WALKING DOWN THE STREET, I GET PUNCHED.
Much as such an act of unexpected violence would serve as an assault on the senses, every sensory interaction with Get Punched is an assault on the player: from the aggressive soundtrack to the predominantly black and pink visual theme; from the spurts of pixels that accompany scenery destruction to the very method of controlling the player character, there is something simple in a primal way about all of Get Punched and it is compelling in a way that a more “complex” game could not possibly hope to be.
On the surface, it would seem that the game is little more than a case of strolling one’s character across the screen in an attempt to get closer to strangers upon whom to unleash and unexplained aggression with a tap of the Z key. This surface impression of a lack of depth in the games systems is a fair one to people to make, and is a difficult one to challenge: anyone with a desire to make such a challenge, however, is missing the point completely. This is a game about senseless violence in the face of the player character’s repressed anger. Much was made of Hotline Miami‘s supposed exploration of the depths of the repression of the subconscious possible when one commits horrible acts, but I can’t help but feel that Get Punched taps into something far more fundamental, far more relatable for a wider range of people: though perhaps a simplification of what the punk movement was about, the game asks the question “what can anger drive us to do? What is it that irrationality does to us?”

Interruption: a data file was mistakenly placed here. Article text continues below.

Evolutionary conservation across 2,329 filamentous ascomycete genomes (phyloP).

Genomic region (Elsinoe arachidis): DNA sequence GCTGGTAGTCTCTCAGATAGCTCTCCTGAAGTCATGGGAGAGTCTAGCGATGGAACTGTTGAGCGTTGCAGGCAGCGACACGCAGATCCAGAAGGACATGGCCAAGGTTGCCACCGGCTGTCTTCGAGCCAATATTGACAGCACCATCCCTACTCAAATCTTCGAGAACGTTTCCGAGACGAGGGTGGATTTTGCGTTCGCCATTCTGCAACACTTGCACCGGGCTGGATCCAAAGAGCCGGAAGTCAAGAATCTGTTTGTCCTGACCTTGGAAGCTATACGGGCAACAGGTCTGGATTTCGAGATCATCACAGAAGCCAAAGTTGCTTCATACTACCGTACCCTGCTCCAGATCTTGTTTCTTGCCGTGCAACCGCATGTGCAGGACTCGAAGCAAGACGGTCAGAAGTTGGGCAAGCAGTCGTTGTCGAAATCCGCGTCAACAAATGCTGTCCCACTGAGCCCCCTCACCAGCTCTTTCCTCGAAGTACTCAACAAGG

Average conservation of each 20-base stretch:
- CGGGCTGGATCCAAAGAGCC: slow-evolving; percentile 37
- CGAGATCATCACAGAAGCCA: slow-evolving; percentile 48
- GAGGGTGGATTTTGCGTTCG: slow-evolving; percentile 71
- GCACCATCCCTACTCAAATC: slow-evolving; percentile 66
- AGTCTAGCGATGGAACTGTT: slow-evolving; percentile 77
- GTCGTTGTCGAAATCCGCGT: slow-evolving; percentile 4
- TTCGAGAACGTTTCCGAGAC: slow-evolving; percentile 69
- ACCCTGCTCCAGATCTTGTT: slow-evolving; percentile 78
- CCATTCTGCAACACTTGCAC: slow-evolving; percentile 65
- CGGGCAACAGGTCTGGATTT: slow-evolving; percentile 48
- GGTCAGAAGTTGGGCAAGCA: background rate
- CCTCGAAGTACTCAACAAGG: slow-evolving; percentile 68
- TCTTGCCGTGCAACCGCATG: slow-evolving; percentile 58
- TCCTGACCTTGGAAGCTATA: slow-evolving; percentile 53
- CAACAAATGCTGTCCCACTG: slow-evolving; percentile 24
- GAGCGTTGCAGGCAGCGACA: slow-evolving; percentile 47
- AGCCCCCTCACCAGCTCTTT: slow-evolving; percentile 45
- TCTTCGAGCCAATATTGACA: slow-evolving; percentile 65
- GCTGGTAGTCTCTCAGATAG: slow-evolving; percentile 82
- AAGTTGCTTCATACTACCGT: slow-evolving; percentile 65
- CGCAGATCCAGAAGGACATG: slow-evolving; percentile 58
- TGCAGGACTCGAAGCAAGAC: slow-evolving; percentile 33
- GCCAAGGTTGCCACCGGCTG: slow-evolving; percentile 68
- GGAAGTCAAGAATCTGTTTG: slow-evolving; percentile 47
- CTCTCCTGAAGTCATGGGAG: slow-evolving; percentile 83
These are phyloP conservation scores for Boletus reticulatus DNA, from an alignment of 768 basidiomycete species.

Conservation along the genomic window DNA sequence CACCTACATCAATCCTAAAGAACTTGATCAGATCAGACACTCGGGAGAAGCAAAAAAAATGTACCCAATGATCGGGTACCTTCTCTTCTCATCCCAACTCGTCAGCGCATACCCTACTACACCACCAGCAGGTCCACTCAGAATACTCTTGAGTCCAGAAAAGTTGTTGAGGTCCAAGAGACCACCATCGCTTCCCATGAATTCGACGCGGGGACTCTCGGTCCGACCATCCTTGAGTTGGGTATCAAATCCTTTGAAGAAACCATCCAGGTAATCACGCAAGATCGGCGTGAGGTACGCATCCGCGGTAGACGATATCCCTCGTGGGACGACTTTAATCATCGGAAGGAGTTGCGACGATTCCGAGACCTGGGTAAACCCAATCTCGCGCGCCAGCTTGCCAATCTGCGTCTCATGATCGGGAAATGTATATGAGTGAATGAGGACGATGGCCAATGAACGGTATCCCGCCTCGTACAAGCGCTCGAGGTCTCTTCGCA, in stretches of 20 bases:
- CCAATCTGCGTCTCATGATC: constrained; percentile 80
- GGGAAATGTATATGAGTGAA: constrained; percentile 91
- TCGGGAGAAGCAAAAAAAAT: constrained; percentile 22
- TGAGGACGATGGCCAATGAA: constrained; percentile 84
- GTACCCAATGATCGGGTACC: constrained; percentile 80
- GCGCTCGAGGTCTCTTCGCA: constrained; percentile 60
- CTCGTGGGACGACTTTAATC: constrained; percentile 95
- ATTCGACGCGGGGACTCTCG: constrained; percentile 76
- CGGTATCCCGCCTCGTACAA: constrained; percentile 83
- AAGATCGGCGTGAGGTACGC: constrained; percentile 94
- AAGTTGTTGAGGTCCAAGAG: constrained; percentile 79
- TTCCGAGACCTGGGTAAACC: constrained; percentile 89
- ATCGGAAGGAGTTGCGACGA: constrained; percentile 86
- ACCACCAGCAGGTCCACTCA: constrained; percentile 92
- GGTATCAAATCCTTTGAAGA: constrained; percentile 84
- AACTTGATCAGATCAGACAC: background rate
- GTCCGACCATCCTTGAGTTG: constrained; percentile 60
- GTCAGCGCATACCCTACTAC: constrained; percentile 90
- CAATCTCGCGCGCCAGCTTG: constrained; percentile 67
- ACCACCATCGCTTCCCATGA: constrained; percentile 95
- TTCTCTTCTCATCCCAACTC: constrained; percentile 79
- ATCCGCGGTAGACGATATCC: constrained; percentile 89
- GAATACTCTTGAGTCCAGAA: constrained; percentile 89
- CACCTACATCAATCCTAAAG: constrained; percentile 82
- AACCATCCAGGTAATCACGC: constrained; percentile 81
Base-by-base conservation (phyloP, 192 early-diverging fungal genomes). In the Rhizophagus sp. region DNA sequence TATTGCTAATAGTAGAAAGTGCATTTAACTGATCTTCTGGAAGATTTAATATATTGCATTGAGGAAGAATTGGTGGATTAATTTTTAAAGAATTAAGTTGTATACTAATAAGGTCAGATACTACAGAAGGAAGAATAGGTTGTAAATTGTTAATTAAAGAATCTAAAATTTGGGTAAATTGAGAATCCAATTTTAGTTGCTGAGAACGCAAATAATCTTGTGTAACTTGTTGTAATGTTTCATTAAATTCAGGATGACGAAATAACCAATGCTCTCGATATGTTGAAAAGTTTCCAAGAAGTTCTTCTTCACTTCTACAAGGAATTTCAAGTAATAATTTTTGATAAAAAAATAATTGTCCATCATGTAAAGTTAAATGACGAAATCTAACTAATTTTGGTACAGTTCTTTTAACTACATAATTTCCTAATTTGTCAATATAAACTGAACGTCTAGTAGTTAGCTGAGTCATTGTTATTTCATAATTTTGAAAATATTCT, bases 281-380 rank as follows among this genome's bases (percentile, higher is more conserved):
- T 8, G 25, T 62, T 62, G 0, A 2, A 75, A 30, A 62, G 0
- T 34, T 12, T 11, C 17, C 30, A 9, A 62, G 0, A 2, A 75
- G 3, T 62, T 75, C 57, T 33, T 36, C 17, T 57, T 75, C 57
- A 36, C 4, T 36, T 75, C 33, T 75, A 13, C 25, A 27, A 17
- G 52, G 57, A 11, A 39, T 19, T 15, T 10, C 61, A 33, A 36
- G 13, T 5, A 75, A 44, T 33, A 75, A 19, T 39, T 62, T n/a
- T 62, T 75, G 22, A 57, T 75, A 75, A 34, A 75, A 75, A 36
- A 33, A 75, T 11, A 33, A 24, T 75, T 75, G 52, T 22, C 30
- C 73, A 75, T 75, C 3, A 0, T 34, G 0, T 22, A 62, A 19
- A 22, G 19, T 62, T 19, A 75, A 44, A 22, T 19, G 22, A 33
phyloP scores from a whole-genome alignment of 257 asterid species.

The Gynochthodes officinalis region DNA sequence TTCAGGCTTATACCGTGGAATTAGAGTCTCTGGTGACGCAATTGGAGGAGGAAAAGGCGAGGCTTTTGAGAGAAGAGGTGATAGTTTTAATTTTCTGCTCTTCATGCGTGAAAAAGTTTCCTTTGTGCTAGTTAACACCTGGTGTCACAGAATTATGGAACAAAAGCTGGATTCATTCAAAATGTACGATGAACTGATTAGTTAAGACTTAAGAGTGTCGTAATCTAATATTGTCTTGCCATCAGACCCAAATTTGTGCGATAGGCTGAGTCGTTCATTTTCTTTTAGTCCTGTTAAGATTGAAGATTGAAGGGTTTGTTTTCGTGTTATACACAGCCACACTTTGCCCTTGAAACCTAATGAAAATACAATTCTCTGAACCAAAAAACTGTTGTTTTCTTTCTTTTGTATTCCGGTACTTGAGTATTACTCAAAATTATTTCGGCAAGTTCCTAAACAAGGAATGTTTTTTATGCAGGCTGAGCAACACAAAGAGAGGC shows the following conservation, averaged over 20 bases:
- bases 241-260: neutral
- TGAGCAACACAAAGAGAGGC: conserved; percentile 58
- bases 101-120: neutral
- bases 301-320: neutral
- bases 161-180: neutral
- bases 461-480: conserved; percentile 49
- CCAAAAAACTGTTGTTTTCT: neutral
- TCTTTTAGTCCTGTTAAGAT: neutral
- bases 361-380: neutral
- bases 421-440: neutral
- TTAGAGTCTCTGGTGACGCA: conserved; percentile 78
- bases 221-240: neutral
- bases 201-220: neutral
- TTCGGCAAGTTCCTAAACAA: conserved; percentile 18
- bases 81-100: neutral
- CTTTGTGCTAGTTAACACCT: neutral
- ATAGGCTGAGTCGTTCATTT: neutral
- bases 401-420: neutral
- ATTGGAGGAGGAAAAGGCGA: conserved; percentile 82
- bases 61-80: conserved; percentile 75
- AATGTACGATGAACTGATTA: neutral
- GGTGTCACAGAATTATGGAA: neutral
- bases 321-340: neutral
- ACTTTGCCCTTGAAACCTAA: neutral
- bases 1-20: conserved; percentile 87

After all, who among us has not, at some point, wished that the could simply let loose of all of the emotional responses that they have had to hold back for the sake of the social contract; the expectations that others have of us if we wish to be percieved as well-adjusted human beings? Who hasn’t wished that they could scream “get fucked” or “eat shit” or any obscenity of choice at something that has caused us stress? It is undeniably part of the human condition, and one that Get Punched plays to in a wonderful manner: it doesn’t just play to it, but makes it incredibly satisfying. A single punch can be sufficient to launch a non-player character across the screen and do damage to cars and lamp posts, with the difficulty and scale of the things than can have damage wrought upon them increasing with each Double Dragon-style level that the player passes through. That flashing “go” in the upper right: that is confirmation that, for a while at least, your desire to destroy has been sated; a moment of calm before the secondary or tertiary storm that you knew to be inevitable.
We see games that are developed over the course of years that fail to engage with the player on any meaningful emotional level: to know that this is a game that was developed over the course of twelve hours and speaks to readily to a part of the human condition that games tend to be cautious about approaching for fear of being accused of perpetuating violence in the real world makes it a special experience, if simple and repetitive. Simple and repetitive, though, can often be an indication of truth and passion. Creation from the heart: all the proof required to know that the punk spirit is not dead, and that it brings wonderful things to this medium.